“Mom and Dad were legally married. Mom was Algonquin. My dad made boilers for nuclear plants,” Deanna remembered. “He earned an hourly wage that was a huge fortune in the sixties. Dad was away from home from Sunday night to Friday night. He came home drunk and stayed drunk all weekend. Sometimes my mom and he would beat each other up.  Mom was mean and abusive. She never knew how to be a mother, you know. Her mom, my grandmother Stella, was raised in a residential school and didn’t know anything about a normal family life. Guess Mom didn’t have an example to follow or anyone to learn from. ”

Until the late 50’s, it was illegal for the Indians to bring booze onto the island, or go to a bar. If you were a First Nations person and wanted a alcohol, you had to sell your birthright – hand over your ‘native’ card. In return you were given a card stating that you were ‘unregistered’. Then the drinking ban was lifted in the early sixties and the abuse of little girls began.”

IMG_1104

Deanna paused for a moment and I perceived the depth of pain in her eyes. She said, “And they did nothing about it.”

I asked why.

“Because some of the men were relatives or your father’s friend. Everyone on the island went to church before alcohol was permitted on the island,” she said. “The booze changed everything. The jamborees didn’t feel safe. Many places didn’t feel safe anymore.”

First Nations land may not be sold to non-natives, so the land-rich, cash-poor residents parcel their properties out on 50-year lease to city-dwellers looking for a lake-side summer getaway. Their luxury cottages loom over the modest dwellings of the owners. The contrast is glaring.

All shopping, apart from the basics available at the General Store, has to be done on the mainland which is a ten-minute boat ride away. This boat must be shared with cottagers and holidaymakers. The last boat leaves the mainland at 9.30 pm after which time the residents are completely cut off from the mainland until morning.

IMG_1067
The island general store.
20170824_132807
The last boat leaves the mainland at 9.30 pm

“So what do the kids have for entertainment?” I wondered.

“They play in the bush,” she said.

Her parents moved to the mainland when she was five years old. Deanna quit school in Grade 9. Her first daughter was born when she should have been in Grade 10.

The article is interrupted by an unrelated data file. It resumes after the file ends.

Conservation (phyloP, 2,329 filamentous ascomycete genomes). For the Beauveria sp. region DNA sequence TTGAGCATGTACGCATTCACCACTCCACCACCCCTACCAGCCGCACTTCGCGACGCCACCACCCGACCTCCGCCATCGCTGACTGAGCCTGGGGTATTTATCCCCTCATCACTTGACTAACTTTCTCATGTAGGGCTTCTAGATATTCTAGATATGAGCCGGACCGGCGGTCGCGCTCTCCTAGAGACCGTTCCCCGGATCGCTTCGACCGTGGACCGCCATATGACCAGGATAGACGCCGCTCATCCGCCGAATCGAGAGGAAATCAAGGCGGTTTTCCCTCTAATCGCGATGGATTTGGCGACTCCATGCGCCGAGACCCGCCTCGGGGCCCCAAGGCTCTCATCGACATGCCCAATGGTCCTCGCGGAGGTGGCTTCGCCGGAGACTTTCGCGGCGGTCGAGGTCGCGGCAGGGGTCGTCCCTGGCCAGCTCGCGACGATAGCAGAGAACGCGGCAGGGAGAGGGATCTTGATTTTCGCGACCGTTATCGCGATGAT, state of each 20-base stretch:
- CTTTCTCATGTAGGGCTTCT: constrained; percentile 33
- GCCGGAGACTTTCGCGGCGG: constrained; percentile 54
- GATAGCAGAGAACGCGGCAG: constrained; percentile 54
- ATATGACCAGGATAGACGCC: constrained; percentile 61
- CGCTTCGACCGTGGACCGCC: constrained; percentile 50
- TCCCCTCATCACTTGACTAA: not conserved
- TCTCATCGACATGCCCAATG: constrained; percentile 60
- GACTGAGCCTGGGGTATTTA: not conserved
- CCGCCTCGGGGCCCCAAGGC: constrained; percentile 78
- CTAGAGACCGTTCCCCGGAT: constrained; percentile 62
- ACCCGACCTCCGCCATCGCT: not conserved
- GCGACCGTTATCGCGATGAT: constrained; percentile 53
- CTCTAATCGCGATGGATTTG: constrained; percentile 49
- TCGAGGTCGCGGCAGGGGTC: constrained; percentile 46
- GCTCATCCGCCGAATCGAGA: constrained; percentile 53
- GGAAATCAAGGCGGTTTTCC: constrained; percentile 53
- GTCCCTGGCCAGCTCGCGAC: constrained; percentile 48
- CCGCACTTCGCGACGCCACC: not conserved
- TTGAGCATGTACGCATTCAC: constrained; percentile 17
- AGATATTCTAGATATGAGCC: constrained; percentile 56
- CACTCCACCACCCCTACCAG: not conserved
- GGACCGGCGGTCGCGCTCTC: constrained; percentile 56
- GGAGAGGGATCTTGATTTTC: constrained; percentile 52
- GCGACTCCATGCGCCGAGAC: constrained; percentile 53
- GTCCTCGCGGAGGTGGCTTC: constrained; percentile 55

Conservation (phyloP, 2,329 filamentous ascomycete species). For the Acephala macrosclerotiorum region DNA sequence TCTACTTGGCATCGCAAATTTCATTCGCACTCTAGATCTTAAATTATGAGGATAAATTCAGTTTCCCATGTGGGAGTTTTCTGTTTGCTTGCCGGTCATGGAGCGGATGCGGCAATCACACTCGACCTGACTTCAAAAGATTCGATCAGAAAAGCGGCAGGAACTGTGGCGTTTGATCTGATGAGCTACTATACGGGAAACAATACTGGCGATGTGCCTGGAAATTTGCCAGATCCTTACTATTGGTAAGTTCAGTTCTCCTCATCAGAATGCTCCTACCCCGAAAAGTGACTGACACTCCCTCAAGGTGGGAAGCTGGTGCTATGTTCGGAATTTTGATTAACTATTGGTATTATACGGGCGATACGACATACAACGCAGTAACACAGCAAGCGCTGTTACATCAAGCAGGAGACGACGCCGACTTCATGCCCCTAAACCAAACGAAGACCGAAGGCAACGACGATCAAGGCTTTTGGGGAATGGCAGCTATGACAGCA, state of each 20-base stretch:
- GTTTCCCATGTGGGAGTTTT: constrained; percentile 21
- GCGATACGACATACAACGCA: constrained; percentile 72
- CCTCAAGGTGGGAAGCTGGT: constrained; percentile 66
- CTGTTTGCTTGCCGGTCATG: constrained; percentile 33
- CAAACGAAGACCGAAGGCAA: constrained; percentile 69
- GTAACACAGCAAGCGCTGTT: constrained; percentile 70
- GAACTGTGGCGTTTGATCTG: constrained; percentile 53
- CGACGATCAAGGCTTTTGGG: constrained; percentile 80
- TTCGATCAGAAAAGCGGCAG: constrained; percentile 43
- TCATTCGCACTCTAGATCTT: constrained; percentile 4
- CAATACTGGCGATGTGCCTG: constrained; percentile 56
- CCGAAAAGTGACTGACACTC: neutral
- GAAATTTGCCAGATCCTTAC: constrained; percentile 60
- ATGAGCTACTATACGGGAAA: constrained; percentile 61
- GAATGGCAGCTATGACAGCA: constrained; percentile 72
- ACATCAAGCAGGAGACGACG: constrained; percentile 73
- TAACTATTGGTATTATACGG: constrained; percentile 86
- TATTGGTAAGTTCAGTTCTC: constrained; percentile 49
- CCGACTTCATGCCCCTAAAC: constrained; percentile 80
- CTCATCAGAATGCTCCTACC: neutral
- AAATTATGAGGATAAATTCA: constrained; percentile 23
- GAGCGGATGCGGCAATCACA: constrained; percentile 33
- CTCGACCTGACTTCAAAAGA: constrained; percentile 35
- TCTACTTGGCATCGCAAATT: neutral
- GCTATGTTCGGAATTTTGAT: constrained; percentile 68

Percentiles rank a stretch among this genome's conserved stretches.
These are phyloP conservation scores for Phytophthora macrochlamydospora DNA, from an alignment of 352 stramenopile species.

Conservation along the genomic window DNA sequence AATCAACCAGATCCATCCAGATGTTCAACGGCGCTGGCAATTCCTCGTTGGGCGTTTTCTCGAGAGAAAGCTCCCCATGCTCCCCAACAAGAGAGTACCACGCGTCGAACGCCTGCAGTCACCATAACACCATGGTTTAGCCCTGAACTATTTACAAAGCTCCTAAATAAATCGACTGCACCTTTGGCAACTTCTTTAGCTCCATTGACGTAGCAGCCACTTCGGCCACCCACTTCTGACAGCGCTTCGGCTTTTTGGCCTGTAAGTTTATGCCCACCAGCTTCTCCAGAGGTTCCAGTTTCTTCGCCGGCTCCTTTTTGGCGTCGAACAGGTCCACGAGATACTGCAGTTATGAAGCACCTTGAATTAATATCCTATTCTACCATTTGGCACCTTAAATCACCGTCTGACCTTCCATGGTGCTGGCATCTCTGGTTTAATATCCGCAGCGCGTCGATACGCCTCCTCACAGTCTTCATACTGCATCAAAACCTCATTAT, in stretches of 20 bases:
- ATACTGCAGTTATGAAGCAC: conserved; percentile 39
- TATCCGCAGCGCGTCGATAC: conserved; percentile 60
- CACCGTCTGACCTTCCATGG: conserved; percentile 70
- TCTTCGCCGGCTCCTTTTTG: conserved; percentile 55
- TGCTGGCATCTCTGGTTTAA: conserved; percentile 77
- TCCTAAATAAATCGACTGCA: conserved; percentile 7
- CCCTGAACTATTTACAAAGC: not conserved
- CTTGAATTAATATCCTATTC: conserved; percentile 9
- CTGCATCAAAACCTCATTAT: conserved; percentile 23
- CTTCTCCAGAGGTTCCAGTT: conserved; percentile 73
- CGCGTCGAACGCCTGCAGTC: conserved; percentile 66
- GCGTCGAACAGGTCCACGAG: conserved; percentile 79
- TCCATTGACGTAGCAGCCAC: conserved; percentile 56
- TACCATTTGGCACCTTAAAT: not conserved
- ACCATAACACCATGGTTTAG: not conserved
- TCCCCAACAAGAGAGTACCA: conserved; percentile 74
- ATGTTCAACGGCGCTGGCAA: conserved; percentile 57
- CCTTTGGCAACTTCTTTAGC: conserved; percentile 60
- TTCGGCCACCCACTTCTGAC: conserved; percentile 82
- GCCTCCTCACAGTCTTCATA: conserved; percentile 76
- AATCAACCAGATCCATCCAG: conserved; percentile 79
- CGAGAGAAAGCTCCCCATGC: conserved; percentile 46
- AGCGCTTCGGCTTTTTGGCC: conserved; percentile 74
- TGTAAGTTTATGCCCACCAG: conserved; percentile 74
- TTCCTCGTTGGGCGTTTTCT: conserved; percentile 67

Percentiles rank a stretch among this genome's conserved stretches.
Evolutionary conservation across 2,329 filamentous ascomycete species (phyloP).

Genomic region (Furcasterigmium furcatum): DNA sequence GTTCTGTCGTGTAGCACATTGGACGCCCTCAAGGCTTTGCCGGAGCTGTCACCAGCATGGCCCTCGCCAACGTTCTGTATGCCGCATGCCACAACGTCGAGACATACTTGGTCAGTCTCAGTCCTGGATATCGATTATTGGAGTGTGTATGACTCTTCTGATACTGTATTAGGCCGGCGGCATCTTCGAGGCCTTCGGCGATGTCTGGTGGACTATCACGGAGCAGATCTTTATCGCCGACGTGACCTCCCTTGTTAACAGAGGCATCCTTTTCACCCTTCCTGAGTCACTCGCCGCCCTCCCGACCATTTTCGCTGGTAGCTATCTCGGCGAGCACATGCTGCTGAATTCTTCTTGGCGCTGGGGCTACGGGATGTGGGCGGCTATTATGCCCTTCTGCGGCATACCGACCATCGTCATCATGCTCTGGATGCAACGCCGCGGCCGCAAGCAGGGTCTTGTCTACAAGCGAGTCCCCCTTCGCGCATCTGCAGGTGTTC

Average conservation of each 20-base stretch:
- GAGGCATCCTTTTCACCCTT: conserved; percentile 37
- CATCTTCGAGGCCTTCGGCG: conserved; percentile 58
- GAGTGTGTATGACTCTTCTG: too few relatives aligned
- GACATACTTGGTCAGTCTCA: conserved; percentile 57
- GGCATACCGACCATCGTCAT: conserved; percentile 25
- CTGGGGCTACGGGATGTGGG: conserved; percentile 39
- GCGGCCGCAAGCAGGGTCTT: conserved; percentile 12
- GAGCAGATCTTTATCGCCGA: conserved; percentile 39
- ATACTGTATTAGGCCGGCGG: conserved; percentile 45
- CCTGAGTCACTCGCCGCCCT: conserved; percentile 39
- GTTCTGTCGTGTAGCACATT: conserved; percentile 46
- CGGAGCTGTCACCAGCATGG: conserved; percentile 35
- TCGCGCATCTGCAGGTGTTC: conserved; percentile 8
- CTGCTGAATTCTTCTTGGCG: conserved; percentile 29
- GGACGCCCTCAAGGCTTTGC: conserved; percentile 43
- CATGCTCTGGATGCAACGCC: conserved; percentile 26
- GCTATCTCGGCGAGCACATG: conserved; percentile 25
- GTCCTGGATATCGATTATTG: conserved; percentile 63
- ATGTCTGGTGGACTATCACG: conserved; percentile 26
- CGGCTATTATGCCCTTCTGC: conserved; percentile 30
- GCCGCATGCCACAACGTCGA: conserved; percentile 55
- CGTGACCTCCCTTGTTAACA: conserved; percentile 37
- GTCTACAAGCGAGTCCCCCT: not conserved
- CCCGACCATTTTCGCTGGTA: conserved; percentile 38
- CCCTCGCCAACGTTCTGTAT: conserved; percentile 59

“I was a single mom raising six kids on my own. I had four under four for awhile. I paid the rent and bought the food and that’s that. We survived on welfare and food banks. There wasn’t money to go out for dinner — maybe once or twice a year — but I took my kids to church on Sundays. We never felt accepted in the church, though. I felt rejected. Most native people feel that way. That’s why we are often reserved.”

“Why? Because of the weight of history?”

20190708_165132~3
A teepee out in the bush (2017)

She nodded. “Yes. And because all the men in my life were abusers, I taught my three boys to never hit a woman. “

Indigenous woman and girls are five times more likely to experience violence than any other population in Canada.

Deanna moved her family back to the island twenty two years ago.

“What are the benefits you receive as a native person living on the reserve?”

“40% off eyeglasses, 80% off dental, almost 90% off prescriptions and items delivered to the island are tax exempt.”

“How do you qualify for welfare?”

“Some reserves pay monthly welfare. There’s treaty money from a claim which was settled five to six years ago . Each member got a $ 1,000 cash disbursement. Kids, when they turn 21, get their portion with back pay and interest. Everyone continues to get $1000 year for life. There’s $90 million of settlement money for the band, now in reserve in the bank. There’s also another settlement in the works. To do with the raising of the water level on the island. About 20 years ago it became politically incorrect to refer to us as Indians.”

I scribbled notes and posed questions while she remembered and shared.

“My sister, Becky, lives in a straw bale house.” There was pride in Deanna’s voice. “She’s an artist and a writer.”

IMG_1068
Becky’s straw-bale home. Deanna’s sister, Becky has founded an organization called Enviro Native Strong Woman’s Learning Centre. The purpose of this initiative is to teach women how to build sustainable housing – ‘yurts’, straw-bale houses (like hers), houses made of old tires and Straw/cob (straw mixed with clay) houses

 

IMG_1079
Deanna holding a piece of her sister Becky’s vivid artwork in the living room of the charming straw-bale house (literally built from bales of straw and plastered over).
 

 

 

 

 

 

 

 

IMG_1078
Eye-popping colours inside Becky’s unique straw-bale home

“Becky wants to teach women how to build sustainable housing.”

“For what reason?”

“Because there’s a lack of men.”

The desolate reality …

The relationship between the islanders and the mainland police is uneasy. The absence of strong male role models is glaring and has taken its toll. The high school dropout rate is high.